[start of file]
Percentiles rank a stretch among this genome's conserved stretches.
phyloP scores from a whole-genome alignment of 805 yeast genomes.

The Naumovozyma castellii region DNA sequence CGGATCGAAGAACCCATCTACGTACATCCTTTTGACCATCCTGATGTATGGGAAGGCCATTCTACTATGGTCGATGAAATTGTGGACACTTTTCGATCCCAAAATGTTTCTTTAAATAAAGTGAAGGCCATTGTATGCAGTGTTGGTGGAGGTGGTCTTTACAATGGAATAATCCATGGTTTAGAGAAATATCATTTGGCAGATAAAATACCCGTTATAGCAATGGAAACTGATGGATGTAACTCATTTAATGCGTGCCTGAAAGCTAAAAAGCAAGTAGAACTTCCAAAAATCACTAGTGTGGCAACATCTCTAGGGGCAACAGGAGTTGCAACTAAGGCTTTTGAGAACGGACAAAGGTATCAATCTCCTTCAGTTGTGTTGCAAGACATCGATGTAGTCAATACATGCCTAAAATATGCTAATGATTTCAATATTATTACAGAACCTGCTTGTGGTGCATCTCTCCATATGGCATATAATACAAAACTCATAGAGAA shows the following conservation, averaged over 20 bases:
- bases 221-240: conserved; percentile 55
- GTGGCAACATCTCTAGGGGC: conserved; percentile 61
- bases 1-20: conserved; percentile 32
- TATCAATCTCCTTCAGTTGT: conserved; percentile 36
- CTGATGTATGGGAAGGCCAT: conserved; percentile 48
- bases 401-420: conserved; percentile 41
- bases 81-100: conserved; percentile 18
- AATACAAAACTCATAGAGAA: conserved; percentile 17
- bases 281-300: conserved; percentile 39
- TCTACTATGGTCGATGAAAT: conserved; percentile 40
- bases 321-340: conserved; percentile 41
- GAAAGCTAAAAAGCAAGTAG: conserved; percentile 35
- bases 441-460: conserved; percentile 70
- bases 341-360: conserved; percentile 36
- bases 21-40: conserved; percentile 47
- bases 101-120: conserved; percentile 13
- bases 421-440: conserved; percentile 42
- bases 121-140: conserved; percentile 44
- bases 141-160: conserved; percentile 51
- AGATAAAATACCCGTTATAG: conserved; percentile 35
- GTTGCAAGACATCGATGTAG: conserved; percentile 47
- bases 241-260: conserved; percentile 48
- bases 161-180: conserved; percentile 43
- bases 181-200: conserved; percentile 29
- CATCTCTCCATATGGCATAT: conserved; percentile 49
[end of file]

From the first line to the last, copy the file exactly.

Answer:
Percentiles rank a stretch among this genome's conserved stretches.
phyloP scores from a whole-genome alignment of 805 yeast genomes.

The Naumovozyma castellii region DNA sequence CGGATCGAAGAACCCATCTACGTACATCCTTTTGACCATCCTGATGTATGGGAAGGCCATTCTACTATGGTCGATGAAATTGTGGACACTTTTCGATCCCAAAATGTTTCTTTAAATAAAGTGAAGGCCATTGTATGCAGTGTTGGTGGAGGTGGTCTTTACAATGGAATAATCCATGGTTTAGAGAAATATCATTTGGCAGATAAAATACCCGTTATAGCAATGGAAACTGATGGATGTAACTCATTTAATGCGTGCCTGAAAGCTAAAAAGCAAGTAGAACTTCCAAAAATCACTAGTGTGGCAACATCTCTAGGGGCAACAGGAGTTGCAACTAAGGCTTTTGAGAACGGACAAAGGTATCAATCTCCTTCAGTTGTGTTGCAAGACATCGATGTAGTCAATACATGCCTAAAATATGCTAATGATTTCAATATTATTACAGAACCTGCTTGTGGTGCATCTCTCCATATGGCATATAATACAAAACTCATAGAGAA shows the following conservation, averaged over 20 bases:
- bases 221-240: conserved; percentile 55
- GTGGCAACATCTCTAGGGGC: conserved; percentile 61
- bases 1-20: conserved; percentile 32
- TATCAATCTCCTTCAGTTGT: conserved; percentile 36
- CTGATGTATGGGAAGGCCAT: conserved; percentile 48
- bases 401-420: conserved; percentile 41
- bases 81-100: conserved; percentile 18
- AATACAAAACTCATAGAGAA: conserved; percentile 17
- bases 281-300: conserved; percentile 39
- TCTACTATGGTCGATGAAAT: conserved; percentile 40
- bases 321-340: conserved; percentile 41
- GAAAGCTAAAAAGCAAGTAG: conserved; percentile 35
- bases 441-460: conserved; percentile 70
- bases 341-360: conserved; percentile 36
- bases 21-40: conserved; percentile 47
- bases 101-120: conserved; percentile 13
- bases 421-440: conserved; percentile 42
- bases 121-140: conserved; percentile 44
- bases 141-160: conserved; percentile 51
- AGATAAAATACCCGTTATAG: conserved; percentile 35
- GTTGCAAGACATCGATGTAG: conserved; percentile 47
- bases 241-260: conserved; percentile 48
- bases 161-180: conserved; percentile 43
- bases 181-200: conserved; percentile 29
- CATCTCTCCATATGGCATAT: conserved; percentile 49